Thursday, March 22, 2018

Historia Magazine features Ill Will author Michael Stewart.
Speaking to Stewart on the phone, I’m keen to congratulate him on the fearlessness with which he’s tackled one of literature’s iconic characters. It is, after all, a bold move.
‘Or stupid, really stupid!’ Stewart laughs, ruefully. ‘Of course, I’m apprehensive. Who knows how people will react. Of course you’re going to ruffle some feathers. A lot of people won’t buy my explanation, but I think when you’re writing you’ve got to push all that to one side and just crack on with it.’ [...]
‘It really started with a 1995 essay that John Sutherland wrote called Is Heathcliff a Murderer? The first sentence in that essay is, “When Heathcliff runs off in the storm he is uncouth stable boy, when he returns three years later, he is a gentleman psychopath.” What interested me was that opening sentence. I was thinking for a long time about what had happened to Heathcliff in those three years.’ Warming to his subject, Stewart points out that the novel itself offers up several mysteries about Heathcliff’s origins and the circumstances of his first appearance at Wuthering Heights, brought from Liverpool by Mr Earnshaw. ‘Why would a farmer go to Liverpool, which was not a market town, in the middle of his busiest season? Why did he travel on foot when he had horses in the stables? Why wouldn’t he use the coach that went from Yorkshire to Liverpool for a small cost? I started to think, this is a covert act. This is somebody who doesn’t want to be seen. He’s going to Liverpool for a very specific purpose; he’s not hanging around, he’s not sightseeing. Then, about three years ago, Huddersfield University gave me a six-month sabbatical and I decided it was time to sit down and research the book.’ [...]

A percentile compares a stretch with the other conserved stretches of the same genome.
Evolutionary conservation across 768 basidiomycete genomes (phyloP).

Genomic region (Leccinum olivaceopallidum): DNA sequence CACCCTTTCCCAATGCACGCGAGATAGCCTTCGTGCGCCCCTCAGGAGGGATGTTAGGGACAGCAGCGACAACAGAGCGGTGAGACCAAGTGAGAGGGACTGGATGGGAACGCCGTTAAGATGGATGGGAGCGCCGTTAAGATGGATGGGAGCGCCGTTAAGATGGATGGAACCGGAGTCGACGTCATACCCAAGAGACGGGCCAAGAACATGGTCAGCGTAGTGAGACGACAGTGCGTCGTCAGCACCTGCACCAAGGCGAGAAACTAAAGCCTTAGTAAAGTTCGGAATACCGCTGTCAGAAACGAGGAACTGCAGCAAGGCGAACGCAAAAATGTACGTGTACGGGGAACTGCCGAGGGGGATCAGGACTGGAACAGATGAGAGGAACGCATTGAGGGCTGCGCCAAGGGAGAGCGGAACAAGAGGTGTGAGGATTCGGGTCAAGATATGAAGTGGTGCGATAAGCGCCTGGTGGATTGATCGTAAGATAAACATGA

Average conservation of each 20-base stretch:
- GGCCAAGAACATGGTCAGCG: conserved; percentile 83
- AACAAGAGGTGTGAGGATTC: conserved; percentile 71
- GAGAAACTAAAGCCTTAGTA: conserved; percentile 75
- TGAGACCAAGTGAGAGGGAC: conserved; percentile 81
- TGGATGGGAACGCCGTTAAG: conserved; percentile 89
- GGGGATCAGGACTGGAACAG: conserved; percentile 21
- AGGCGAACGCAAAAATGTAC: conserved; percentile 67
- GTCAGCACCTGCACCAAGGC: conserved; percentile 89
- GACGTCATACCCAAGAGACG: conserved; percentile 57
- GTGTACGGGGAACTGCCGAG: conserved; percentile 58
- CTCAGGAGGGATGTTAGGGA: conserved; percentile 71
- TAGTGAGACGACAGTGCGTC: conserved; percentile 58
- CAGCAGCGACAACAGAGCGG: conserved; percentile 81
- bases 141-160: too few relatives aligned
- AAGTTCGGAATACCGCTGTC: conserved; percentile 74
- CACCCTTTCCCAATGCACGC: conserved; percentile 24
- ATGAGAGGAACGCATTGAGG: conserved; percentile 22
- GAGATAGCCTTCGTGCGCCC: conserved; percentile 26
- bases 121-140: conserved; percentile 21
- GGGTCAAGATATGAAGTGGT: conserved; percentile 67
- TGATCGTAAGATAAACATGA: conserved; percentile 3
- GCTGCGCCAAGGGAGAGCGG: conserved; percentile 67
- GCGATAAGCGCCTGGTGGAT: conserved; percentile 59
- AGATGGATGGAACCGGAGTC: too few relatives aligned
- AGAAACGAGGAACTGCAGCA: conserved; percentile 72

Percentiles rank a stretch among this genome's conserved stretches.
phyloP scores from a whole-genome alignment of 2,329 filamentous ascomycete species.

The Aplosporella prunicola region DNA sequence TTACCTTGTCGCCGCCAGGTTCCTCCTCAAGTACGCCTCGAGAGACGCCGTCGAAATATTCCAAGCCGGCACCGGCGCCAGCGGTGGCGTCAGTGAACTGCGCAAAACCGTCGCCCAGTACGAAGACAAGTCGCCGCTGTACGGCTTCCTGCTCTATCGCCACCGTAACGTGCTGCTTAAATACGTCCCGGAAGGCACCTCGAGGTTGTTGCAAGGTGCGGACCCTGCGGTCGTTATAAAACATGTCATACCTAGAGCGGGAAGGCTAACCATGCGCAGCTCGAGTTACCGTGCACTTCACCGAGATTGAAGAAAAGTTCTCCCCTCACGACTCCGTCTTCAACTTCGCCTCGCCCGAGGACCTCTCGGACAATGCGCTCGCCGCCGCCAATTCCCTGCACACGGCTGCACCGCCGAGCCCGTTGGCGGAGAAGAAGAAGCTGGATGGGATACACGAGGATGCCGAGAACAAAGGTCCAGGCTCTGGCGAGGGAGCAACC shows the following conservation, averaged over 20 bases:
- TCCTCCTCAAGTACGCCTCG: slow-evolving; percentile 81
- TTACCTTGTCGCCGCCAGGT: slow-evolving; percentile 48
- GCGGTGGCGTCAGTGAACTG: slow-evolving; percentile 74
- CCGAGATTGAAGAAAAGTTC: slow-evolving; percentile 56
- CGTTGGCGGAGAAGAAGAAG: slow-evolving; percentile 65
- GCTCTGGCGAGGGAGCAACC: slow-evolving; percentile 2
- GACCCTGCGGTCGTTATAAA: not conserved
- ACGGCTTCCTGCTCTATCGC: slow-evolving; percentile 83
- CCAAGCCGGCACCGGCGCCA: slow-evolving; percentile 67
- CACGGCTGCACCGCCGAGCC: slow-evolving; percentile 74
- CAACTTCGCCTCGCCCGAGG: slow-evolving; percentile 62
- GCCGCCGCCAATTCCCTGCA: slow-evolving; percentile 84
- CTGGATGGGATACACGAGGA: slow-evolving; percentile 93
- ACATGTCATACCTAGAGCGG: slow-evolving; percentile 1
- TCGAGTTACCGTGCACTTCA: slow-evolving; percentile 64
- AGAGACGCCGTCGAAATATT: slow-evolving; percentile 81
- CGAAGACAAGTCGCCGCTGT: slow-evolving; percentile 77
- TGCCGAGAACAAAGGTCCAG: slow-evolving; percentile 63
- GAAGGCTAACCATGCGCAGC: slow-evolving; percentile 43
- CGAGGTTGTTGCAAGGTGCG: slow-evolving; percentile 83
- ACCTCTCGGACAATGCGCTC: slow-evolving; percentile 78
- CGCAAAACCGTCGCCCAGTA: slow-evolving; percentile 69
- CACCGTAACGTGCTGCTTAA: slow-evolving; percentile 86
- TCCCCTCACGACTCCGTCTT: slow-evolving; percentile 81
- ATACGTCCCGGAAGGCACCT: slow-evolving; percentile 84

‘I was interested in the world immediately outside Wuthering Heights, because what Emily Brontë does so well is that claustrophobia, that intense prison that she creates. But then I wanted to take Heathcliff to Manchester, where the Industrial Revolution was really taking place, and to Liverpool to see the social implications of the slave trade and the American War of Independence. The Enclosures Act of 1773 meant people were being made homeless and turned to theft or begging, but you’re also seeing the end of the era of highwaymen as the turnpikes and canal system were being developed.’
A rich canvas then, and Stewart clearly has a handle on the bigger picture, but which came first, Heathcliff’s backstory or the research?
‘Oh, definitely the latter. All I knew was I would take him to Liverpool and he would try to find out who he was. I read a lot of social history, and tried to convert that into narrative. Written history is often the story of the wealthy and it doesn’t record the reality for the working class, which is much harder to discover.’
Stewart’s political awareness, and his desire to tell that working class story, comes through in the book. Told through Heathcliff’s eyes, the narrative doesn’t shy away from the grim realities of the age, made all the more shocking by the use of dark humour, a decidedly modern tone and dialogue that wouldn’t be out of place in a Ken Loach drama.
‘I didn’t want to write pastiche,’ Stewart explains. ‘At this point in history, to try and imitate something from the past would be a bad idea! But also, I wanted to try and restore the coarseness of Wuthering Heights. The book scandalized Victorian society. It was called savage, violent, and seen as an immoral book. We’re told by Joseph and Nelly that Heathcliff uses filthy language. Joseph washes his mouth out with lye. Emily couldn’t write those words because it was against the mores of the time and it wouldn’t have got published. But I can. It’s interesting that Shakespeare could use those words – words like the C word – and I can today, but Emily couldn’t.
Talking of the C word, a few early reviewers have commented on the liberal use of profanities, especially on the tongue of Heathcliff’s young companion, a foul-mouthed orphan girl, more worldly than her years. She is, appropriately, named Emily.